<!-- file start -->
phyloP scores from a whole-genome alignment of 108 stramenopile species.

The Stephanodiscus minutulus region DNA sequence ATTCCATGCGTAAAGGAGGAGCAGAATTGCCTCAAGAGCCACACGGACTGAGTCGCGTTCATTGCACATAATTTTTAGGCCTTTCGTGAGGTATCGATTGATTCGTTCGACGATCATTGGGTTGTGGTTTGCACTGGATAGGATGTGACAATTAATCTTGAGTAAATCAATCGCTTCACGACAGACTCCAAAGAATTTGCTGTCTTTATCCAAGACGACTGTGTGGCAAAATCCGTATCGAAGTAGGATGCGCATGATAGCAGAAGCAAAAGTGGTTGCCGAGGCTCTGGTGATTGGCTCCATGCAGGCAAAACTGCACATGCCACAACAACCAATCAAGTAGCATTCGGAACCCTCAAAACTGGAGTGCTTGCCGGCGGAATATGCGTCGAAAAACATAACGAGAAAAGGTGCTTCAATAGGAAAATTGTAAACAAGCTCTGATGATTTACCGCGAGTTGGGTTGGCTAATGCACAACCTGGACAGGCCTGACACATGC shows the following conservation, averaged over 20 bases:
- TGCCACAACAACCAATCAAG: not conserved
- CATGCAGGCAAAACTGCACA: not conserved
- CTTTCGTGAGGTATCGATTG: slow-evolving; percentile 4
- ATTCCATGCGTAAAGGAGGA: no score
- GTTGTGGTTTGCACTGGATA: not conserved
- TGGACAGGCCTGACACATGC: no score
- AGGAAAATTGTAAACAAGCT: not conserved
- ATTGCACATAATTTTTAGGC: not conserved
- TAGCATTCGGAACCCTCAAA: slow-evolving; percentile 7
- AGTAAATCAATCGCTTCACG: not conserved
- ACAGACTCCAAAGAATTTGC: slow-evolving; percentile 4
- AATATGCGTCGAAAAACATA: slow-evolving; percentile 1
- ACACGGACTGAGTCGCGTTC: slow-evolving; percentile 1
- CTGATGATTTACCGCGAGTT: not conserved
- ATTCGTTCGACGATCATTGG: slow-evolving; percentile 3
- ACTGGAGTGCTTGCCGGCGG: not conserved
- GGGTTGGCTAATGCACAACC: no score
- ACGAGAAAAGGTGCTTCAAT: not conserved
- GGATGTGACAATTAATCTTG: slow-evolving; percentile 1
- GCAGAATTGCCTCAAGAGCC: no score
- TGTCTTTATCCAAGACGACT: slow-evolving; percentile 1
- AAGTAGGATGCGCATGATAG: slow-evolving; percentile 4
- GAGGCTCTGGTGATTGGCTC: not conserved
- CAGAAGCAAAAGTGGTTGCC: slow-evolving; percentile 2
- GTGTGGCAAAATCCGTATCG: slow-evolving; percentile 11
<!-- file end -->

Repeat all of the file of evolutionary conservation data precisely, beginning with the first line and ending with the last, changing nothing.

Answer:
phyloP scores from a whole-genome alignment of 108 stramenopile species.

The Stephanodiscus minutulus region DNA sequence ATTCCATGCGTAAAGGAGGAGCAGAATTGCCTCAAGAGCCACACGGACTGAGTCGCGTTCATTGCACATAATTTTTAGGCCTTTCGTGAGGTATCGATTGATTCGTTCGACGATCATTGGGTTGTGGTTTGCACTGGATAGGATGTGACAATTAATCTTGAGTAAATCAATCGCTTCACGACAGACTCCAAAGAATTTGCTGTCTTTATCCAAGACGACTGTGTGGCAAAATCCGTATCGAAGTAGGATGCGCATGATAGCAGAAGCAAAAGTGGTTGCCGAGGCTCTGGTGATTGGCTCCATGCAGGCAAAACTGCACATGCCACAACAACCAATCAAGTAGCATTCGGAACCCTCAAAACTGGAGTGCTTGCCGGCGGAATATGCGTCGAAAAACATAACGAGAAAAGGTGCTTCAATAGGAAAATTGTAAACAAGCTCTGATGATTTACCGCGAGTTGGGTTGGCTAATGCACAACCTGGACAGGCCTGACACATGC shows the following conservation, averaged over 20 bases:
- TGCCACAACAACCAATCAAG: not conserved
- CATGCAGGCAAAACTGCACA: not conserved
- CTTTCGTGAGGTATCGATTG: slow-evolving; percentile 4
- ATTCCATGCGTAAAGGAGGA: no score
- GTTGTGGTTTGCACTGGATA: not conserved
- TGGACAGGCCTGACACATGC: no score
- AGGAAAATTGTAAACAAGCT: not conserved
- ATTGCACATAATTTTTAGGC: not conserved
- TAGCATTCGGAACCCTCAAA: slow-evolving; percentile 7
- AGTAAATCAATCGCTTCACG: not conserved
- ACAGACTCCAAAGAATTTGC: slow-evolving; percentile 4
- AATATGCGTCGAAAAACATA: slow-evolving; percentile 1
- ACACGGACTGAGTCGCGTTC: slow-evolving; percentile 1
- CTGATGATTTACCGCGAGTT: not conserved
- ATTCGTTCGACGATCATTGG: slow-evolving; percentile 3
- ACTGGAGTGCTTGCCGGCGG: not conserved
- GGGTTGGCTAATGCACAACC: no score
- ACGAGAAAAGGTGCTTCAAT: not conserved
- GGATGTGACAATTAATCTTG: slow-evolving; percentile 1
- GCAGAATTGCCTCAAGAGCC: no score
- TGTCTTTATCCAAGACGACT: slow-evolving; percentile 1
- AAGTAGGATGCGCATGATAG: slow-evolving; percentile 4
- GAGGCTCTGGTGATTGGCTC: not conserved
- CAGAAGCAAAAGTGGTTGCC: slow-evolving; percentile 2
- GTGTGGCAAAATCCGTATCG: slow-evolving; percentile 11